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13 more schools miss test targets

Thirteen more Wichita schools fell short of state testing targets this year.

That means more than half of Wichita public schools — 52 out of 85 — didn't meet the standards set by the State Department of Education for math or reading or both, according to test results released Tuesday.

"As the bar goes up, more and more schools struggle to meet that proficiency level," superintendent John Allison said.

"Again, no excuses. But we're saying to parents: Don't let this be how you judge your child's school. ... This is just one measure."

Each year the state requires that a higher percentage of students pass math and reading assessments to make the "adequate yearly progress," known as AYP, required by federal law. The No Child Left Behind law requires all students at all schools to pass state assessments by 2014.

"Unfortunately, what folks read into AYP is that this school is failing, and it's not," Allison said. "In many cases there's good, substantial growth" on improving test scores.

Statewide, the number of schools that did not meet adequate yearly progress increased by 48 percent, and the number of districts missing the targets more than doubled.

Wichita, Derby, Haysville and Valley Center did not achieve districtwide targets, according to Tuesday's report.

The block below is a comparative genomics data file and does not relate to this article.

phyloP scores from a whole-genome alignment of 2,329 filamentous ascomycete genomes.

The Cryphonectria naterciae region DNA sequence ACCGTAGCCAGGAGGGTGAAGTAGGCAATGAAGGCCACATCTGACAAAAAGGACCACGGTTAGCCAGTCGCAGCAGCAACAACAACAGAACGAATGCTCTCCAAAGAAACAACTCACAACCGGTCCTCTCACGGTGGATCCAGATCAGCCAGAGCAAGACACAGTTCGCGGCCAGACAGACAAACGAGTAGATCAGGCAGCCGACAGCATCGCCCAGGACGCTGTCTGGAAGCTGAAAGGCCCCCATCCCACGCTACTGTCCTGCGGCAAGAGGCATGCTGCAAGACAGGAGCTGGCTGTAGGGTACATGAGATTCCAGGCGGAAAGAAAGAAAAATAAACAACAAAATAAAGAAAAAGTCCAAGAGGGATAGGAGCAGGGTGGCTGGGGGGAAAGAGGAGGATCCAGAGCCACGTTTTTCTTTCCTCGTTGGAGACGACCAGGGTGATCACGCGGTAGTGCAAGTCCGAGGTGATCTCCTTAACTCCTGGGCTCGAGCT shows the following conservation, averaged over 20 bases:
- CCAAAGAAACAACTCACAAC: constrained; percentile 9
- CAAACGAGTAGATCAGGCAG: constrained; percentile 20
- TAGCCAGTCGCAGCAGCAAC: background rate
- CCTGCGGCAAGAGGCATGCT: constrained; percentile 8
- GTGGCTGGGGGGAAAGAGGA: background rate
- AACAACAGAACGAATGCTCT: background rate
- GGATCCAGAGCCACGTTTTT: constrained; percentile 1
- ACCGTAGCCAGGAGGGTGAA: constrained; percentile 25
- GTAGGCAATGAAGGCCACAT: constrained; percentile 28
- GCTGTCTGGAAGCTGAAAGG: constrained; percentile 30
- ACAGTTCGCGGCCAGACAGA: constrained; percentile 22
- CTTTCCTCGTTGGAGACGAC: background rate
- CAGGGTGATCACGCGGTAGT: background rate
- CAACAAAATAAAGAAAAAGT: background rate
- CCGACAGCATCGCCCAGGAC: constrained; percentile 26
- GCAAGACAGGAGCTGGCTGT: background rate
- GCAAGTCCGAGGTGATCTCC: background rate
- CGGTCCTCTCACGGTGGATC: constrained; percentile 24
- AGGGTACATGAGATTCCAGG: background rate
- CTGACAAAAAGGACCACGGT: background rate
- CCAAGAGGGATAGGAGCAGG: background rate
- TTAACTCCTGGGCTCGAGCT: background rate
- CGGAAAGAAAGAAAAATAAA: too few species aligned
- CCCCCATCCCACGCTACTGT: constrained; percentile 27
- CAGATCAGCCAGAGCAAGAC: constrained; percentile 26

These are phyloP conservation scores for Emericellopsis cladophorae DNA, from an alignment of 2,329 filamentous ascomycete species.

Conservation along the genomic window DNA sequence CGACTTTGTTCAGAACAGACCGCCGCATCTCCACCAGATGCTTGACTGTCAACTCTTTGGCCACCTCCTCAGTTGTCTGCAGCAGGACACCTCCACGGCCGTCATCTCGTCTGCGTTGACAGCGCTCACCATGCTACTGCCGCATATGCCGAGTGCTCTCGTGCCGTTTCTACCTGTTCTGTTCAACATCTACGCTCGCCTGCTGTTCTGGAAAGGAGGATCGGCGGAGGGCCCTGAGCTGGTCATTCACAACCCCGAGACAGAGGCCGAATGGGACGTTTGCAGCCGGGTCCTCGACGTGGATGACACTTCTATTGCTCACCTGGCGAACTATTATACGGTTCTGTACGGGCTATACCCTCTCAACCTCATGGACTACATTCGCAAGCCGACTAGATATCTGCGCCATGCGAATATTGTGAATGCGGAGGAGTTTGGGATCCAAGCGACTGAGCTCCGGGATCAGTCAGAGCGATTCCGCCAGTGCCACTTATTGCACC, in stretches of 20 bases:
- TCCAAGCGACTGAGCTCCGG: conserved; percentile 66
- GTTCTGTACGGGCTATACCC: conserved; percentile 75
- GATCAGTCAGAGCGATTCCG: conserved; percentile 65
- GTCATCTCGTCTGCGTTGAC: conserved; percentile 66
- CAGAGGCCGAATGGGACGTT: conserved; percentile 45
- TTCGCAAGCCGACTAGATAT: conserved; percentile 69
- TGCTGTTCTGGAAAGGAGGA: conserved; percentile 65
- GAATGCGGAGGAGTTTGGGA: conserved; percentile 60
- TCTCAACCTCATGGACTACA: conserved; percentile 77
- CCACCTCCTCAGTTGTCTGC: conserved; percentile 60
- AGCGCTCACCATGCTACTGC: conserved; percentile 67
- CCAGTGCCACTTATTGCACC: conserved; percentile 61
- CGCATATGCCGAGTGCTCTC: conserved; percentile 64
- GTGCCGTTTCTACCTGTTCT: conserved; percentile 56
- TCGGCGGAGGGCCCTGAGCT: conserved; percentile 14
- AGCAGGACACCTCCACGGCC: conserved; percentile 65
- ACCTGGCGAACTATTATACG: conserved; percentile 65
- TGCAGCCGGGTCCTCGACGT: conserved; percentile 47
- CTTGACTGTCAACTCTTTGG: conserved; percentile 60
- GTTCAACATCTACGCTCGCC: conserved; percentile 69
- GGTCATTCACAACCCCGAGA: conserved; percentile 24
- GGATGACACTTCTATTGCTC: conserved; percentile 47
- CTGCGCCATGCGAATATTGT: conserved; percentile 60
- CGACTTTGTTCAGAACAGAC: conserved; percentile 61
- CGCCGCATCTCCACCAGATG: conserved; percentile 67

Suburban schools that missed achievement targets include Derby Sixth Grade Center, Haysville West Middle School, Maize Middle School, Goddard Academy, Valley Center Middle School, and Prairie Elementary and Campus High School in Haysville.

"None of these districts, including Wichita, are doing a bad job. In fact, we are doing a much better job today than five years ago," Allison said. "As AYP targets continue to increase ... more and more schools will be unfairly labeled as unsuccessful."

Interim Education Commissioner Diane DeBacker said "high percentages of (Kansas) schools and school districts meet and exceed" the federal requirements despite ever-increasing performance targets.

"Unfortunately, in some instances the targets are growing at a more rapid rate than performance," she said in a written statement. She commended schools for "remaining focused on student achievement even as the success markers keep moving."

Wichita's state assessment scores in 2010 remained largely flat, with reading proficiency increasing by 0.2 percent and math proficiency decreasing by 0.2 percent.

Proficiency is measured by the percent of students able to read or perform math problems expected at their grade level. Since 2003, district reading proficiency has increased 14.6 percent and math proficiency 23.2 percent.

Allison cautioned parents not to panic if their child's school didn't meet test targets. They should instead visit the school and ask questions, he said.

"How are you received when you visit? Is it a positive learning environment for your child? Are they making progress? Is the building as a whole showing progress?" Allison said. "We have many, many success stories that aren't reflected in this one measure."

With each successive yearly report, educators point to the impending 2014 deadline, when all schools are expected to reach 100 percent proficiency under No Child Left Behind.

"It's like saying to Ford, 'Every car you manufacture will be perfect when it comes off the assembly line — no ifs, ands or buts,' " Allison said. "And if not, you're a failure."

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